|WikiProject Time||(Rated Start-class)|
Links from this article with broken #section links (check):
- 1 Old text
- 2 Unifying
- 3 Better name for "Outside context problem"
- 4 Good things v. bad things
- 5 10k
- 6 Progress & Regression
- 7 102/3 scale
- 8 Reverting massive and questionable rewrite
- 9 Guidelines for Logarithmic timeline
- 10 Doubts about the page
- 11 Where is Jesus?
- 12 New version
- 13 Logarithmic index to Wikipedia?
- 14 "Thousands groups coloured"
- 15 "Longer version"
- 16 Reverse direction???
- 17 Overview
- 18 Present-looking-forward
- 19 Automatic updating of the past few days row?
Err ... why this page? Charles Matthews 13:06, 10 Mar 2004 (UTC)
OK, content has now arrived. Would exponential timeline be a better title?
Charles Matthews 13:55, 10 Mar 2004 (UTC)
- It seems like this article should actually be logarithmic timeline. -- Decumanus 17:31, 10 Mar 2004 (UTC)
Well, one can be a redirect. It's true that an exponential scale down one side of a graph is normally thought of as logarithmic graph paper (which, more importantly, shouldn't be a red link).
Charles Matthews 17:36, 10 Mar 2004 (UTC)
You mean line = ln time? May be. Kenny sh
Shouldn't "modern communications" or something like that be in the second section? Very important, I think. r3m0t 15:44, 27 Mar 2004 (UTC)
- What do you mean? Try to add. I'll review latter. Kenny sh —Preceding undated comment added 09:59, 28 March 2004 (UTC)
- Moved to end of discussion. This has been proposed & discussed previously - read the comments.
The stated criterion - "as progress toward the current state of human civilization" - is inherently pov. As such it stimulates thought, whereas, a bland appearances vs dissapearances is Ho-hum. Extinction of the dinos was bad for them, but where would we be if it had not happened? So although my initial reaction a while back was similar to yours, now I'd have to disagree. Thinking is good for the brain :-) -Vsmith 13:02, 5 Nov 2004 (UTC)
Better name for "Outside context problem"
User:MyRedDice deleted the "Outside context problem" column with the comment rm OCP - Iain Banks is not a scientist - out of place here.
This seems like a spurious criterion to me: after all, "robot" and "robotics" were coined by science fiction writers. But let's be generous and assume that MyRedDice meant something like "this term is not in widespread use in the scientific community and so not appropriate for an encyclopedia". But that doesn't mean that the material in the column is wrong, perhaps just that the header could be improved.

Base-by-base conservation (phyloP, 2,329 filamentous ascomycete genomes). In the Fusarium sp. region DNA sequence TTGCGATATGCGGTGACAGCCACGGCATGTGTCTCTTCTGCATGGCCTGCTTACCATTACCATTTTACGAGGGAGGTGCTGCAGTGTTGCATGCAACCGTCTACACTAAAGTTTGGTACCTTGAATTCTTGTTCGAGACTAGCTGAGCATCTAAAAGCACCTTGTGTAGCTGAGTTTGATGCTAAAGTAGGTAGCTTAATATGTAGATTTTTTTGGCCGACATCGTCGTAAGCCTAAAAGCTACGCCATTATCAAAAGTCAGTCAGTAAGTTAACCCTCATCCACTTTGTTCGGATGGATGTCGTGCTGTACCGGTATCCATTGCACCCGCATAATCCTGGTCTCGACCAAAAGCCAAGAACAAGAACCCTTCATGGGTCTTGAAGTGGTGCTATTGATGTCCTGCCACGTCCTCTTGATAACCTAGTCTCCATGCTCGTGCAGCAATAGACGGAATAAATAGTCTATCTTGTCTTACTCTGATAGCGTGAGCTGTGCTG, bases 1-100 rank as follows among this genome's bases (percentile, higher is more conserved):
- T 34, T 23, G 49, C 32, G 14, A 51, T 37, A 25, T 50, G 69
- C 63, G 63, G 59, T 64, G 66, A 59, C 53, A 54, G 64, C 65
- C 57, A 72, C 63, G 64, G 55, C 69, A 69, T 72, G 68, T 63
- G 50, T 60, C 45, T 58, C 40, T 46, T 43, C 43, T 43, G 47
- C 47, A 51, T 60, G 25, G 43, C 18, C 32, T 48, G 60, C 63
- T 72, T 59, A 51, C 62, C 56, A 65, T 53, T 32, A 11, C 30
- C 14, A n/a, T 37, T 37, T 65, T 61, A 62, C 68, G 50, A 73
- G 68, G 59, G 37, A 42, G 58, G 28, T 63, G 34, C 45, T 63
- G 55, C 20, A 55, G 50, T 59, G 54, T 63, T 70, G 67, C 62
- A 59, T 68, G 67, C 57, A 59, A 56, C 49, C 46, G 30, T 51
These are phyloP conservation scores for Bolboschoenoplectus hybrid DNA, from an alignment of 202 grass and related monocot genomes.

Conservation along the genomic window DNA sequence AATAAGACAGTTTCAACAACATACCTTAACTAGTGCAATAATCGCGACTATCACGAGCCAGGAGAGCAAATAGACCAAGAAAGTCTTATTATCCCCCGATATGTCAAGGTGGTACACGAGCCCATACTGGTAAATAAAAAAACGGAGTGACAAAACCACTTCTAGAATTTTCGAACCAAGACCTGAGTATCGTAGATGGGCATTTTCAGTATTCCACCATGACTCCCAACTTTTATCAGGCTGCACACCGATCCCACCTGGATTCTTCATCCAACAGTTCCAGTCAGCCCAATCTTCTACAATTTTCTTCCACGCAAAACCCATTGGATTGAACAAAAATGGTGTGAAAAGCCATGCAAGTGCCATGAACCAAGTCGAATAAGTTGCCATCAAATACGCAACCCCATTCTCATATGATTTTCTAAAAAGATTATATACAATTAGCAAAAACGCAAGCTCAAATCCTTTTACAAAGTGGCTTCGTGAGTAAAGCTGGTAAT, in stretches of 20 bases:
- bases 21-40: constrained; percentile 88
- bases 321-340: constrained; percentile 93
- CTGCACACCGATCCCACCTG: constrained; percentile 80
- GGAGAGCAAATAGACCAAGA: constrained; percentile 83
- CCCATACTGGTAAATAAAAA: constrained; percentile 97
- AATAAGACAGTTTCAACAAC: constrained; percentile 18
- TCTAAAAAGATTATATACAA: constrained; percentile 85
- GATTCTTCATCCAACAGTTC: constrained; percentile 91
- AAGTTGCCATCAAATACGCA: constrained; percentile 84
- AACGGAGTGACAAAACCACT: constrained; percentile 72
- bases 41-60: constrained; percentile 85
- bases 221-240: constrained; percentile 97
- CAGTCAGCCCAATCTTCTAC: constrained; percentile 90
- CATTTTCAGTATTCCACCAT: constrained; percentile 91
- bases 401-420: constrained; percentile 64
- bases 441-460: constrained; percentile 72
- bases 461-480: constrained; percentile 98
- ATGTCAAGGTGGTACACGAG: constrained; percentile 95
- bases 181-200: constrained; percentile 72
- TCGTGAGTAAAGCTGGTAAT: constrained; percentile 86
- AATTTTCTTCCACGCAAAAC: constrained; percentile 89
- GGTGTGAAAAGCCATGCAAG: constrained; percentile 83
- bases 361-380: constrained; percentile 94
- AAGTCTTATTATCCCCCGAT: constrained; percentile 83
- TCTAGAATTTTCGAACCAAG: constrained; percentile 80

So what would be a better column heading? Gdr 15:58, 2004 Jul 16 (UTC)
- I don't think OCP (with the Banks meaning) is an appropriate term for what is listed in that column. It's meant to be something so totally beyond present experience that civilisation is unable to cope. So famine in the 11th century isn't an OCP, because everybody knew about famine. A better term might be "crises", or "potential crises". Roget suggests words like "danger", "critical time", "emergency", and "difficulty", among others. --AlexG 21:41, 16 Jul 2004 (UTC)
- The 9/11/2001 disaster in the U.S. POV was an OCP because it lay beyond the imagination of those in power. "failure to connect the dots". Ancheta Wis 01:37, 18 Jul 2004 (UTC) In that case the difficulty was in the lack of imagination, or in excess complacency; hence an OCP in the Banks meaning.
- No, 9/11 did not have enough impact to be classed as an OCP. An outside context problem fatally undermines the basic assumptions of a civilisation - like the example of the island whose inhabitants believe it to be the only place in the world, their society being shaken by the arrival of technologically advanced outsiders revealing it to be just one of many, comparatively minor, islands. The discovery of the stars in Isaac Asimov's Nightfall is similar. In Iain Banks' Excession, the appearance of the big black sphere is an OCP because it demonstrates that it is possible to travel to infinitely many nested universes (meaning that existence is no longer limited by the Big Crunch) and that there are civilisations vastly more powerful than the Culture. It could also be considered OCP because the Culture's reaction to it reveals that they are not as serene and democratic as they hold themselves to be. In any case, what should the column heading be? Any advance on "Crises"? --AlexG 18:19, 19 Jul 2004 (UTC)
- The column could be the negative of Inventions/Discoveries (in the progressive sense) so that the sum of the Inventions - the sum of the 'crises' = net progress of civilization. Hopefully not not negative and not zero. If always zero, then there is some kind of conservation law in play. Ancheta Wis 21:49, 21 Jul 2004 (UTC)